What stops me from perceiving my practice and my form in a radically different way, from trying things that may raise eyebrows? Is it even possible to be both a classical dancer and a radical one?
“A society must assume that it is stable, but the artist must know, and he must let us know, that there is nothing stable under heaven.” - James Baldwin (1962)
Whenever I come across the rebellion, activism and audacity of artists in the 1960s, I feel both inspired and incapable. My first encounter with dance and performance as socio-political movements came during an undergraduate dissertation when I stumbled across the manifestos of postwar Japanese artists doing outrageous things. Hi Red Center was my favourite artist collective; they disrupted public spaces with quiet mischief, fake government events, and bizarre live performance. While satire and activism is a regular feature of art in our time, Hi Red Center was trying things that nobody had ever conceived of in the 1960s. What must that have felt like, to be so audacious? It felt thrilling to just be reading about it.
Now, on the other side of art and attempting to be a creator-performer, such radicalism feels less accessible to me. It sits in my mind as a relic of the past, belonging to those decades when systems were easier to break and when activism was the driving force for art. This is not to dismiss those artists that are working radically now but personally I feel far away from being able to make anything outrageous. It’s more of an idealist aspiration than a regular feature of my practice. Could it be, that it is actually quite difficult to be radical? What stops me from perceiving my practice and my form in a radically different way, from trying things that may raise eyebrows? Have I internalised the hierarchies that characterise bharatanatyam and succumbed to fear and safety as my compasses? Is it even possible to be both a classical dancer and a radical one?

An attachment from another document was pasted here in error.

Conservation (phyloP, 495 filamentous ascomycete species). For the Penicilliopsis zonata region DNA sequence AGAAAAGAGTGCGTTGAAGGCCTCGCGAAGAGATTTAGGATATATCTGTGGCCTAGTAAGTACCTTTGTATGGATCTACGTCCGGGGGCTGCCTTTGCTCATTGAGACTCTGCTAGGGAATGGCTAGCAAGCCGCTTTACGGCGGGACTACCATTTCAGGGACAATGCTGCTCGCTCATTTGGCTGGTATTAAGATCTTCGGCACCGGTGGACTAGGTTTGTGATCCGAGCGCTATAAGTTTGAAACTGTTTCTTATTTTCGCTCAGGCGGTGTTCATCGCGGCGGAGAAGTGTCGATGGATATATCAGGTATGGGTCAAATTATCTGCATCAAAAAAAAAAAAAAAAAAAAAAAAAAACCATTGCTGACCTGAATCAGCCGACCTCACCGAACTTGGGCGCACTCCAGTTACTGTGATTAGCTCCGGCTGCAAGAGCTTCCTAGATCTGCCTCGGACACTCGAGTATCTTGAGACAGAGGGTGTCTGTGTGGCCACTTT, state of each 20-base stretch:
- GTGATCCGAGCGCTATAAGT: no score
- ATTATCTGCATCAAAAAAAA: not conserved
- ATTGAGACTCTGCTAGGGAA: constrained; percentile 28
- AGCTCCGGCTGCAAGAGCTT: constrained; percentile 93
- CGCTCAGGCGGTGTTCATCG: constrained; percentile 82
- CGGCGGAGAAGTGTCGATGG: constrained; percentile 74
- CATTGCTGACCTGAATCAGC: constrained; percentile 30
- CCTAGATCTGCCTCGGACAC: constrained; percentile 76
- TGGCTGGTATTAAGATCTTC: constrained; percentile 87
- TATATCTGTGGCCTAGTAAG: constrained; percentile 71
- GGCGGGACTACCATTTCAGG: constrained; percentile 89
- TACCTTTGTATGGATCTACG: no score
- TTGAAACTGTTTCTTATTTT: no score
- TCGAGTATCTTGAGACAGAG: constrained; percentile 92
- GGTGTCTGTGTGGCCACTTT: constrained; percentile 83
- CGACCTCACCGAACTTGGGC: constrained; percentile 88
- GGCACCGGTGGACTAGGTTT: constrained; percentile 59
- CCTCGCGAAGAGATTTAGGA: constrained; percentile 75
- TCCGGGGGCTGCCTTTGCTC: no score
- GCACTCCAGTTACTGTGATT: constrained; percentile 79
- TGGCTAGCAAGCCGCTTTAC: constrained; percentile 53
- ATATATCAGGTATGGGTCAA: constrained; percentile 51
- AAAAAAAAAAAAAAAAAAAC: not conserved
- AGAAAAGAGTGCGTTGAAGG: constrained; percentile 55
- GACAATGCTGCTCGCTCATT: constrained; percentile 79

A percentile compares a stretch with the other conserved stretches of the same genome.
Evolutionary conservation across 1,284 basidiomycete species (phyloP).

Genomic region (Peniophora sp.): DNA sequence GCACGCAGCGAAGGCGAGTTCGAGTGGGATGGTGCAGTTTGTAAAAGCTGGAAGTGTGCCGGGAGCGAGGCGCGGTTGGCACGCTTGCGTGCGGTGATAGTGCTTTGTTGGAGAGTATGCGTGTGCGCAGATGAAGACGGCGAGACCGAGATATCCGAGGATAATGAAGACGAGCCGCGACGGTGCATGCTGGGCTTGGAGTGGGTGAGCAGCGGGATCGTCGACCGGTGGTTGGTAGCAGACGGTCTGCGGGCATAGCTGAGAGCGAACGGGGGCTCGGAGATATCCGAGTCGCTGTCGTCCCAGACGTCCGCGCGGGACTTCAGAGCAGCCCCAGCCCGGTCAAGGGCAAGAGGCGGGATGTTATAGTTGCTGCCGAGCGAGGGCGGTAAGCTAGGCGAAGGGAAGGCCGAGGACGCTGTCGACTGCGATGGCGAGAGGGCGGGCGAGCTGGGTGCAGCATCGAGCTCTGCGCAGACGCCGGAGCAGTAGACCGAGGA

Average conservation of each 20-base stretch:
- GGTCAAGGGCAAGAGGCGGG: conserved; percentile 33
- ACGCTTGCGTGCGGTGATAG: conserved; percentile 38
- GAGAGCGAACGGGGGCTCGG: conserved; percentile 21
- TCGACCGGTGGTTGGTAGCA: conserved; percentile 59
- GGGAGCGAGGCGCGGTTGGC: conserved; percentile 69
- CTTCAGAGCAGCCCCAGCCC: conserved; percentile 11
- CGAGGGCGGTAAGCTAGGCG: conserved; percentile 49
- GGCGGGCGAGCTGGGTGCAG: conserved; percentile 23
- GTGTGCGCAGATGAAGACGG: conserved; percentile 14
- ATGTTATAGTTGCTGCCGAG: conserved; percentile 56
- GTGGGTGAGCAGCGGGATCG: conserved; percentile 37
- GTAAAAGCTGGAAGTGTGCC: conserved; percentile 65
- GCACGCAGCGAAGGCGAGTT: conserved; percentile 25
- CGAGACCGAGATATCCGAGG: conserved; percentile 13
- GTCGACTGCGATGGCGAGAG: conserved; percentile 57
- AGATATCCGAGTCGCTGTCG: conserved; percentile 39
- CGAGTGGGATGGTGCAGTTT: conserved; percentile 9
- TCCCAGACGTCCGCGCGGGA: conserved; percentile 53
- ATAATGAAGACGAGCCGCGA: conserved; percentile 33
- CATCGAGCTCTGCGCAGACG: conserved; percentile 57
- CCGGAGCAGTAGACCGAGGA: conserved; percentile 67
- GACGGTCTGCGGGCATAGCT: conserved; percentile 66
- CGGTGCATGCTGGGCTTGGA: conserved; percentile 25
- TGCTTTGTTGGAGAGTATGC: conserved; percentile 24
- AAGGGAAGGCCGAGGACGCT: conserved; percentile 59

The one and only Chandralekha comes immediately to mind. Known for her exploration into the intersection of dance and martial arts, she created radical productions that celebrated the body, both in its abstraction and in its sensuality. She urged those around to her to abandon the institutional and commercial pressures on dance and instead use dance “for the recovery of the body, of our spine, which...is a metaphor for freedom. Dance...is not a spectacle, or entertainment, or virtuosity...It is all about evoking human energy and dignity in an increasingly brutalising environment.” Reading one of Chandralekha’s essays makes me reconsider the possibilities for activism within my practice; perhaps it does just begin at home, in the body. There’s ample work yet to do, to decolonise my body from a conditioning rooted in white patriarchal capitalism. Or perhaps this slow and steady approach is just another sign of my disinclination towards radicalism.
I wonder what my idols from the 60s would say.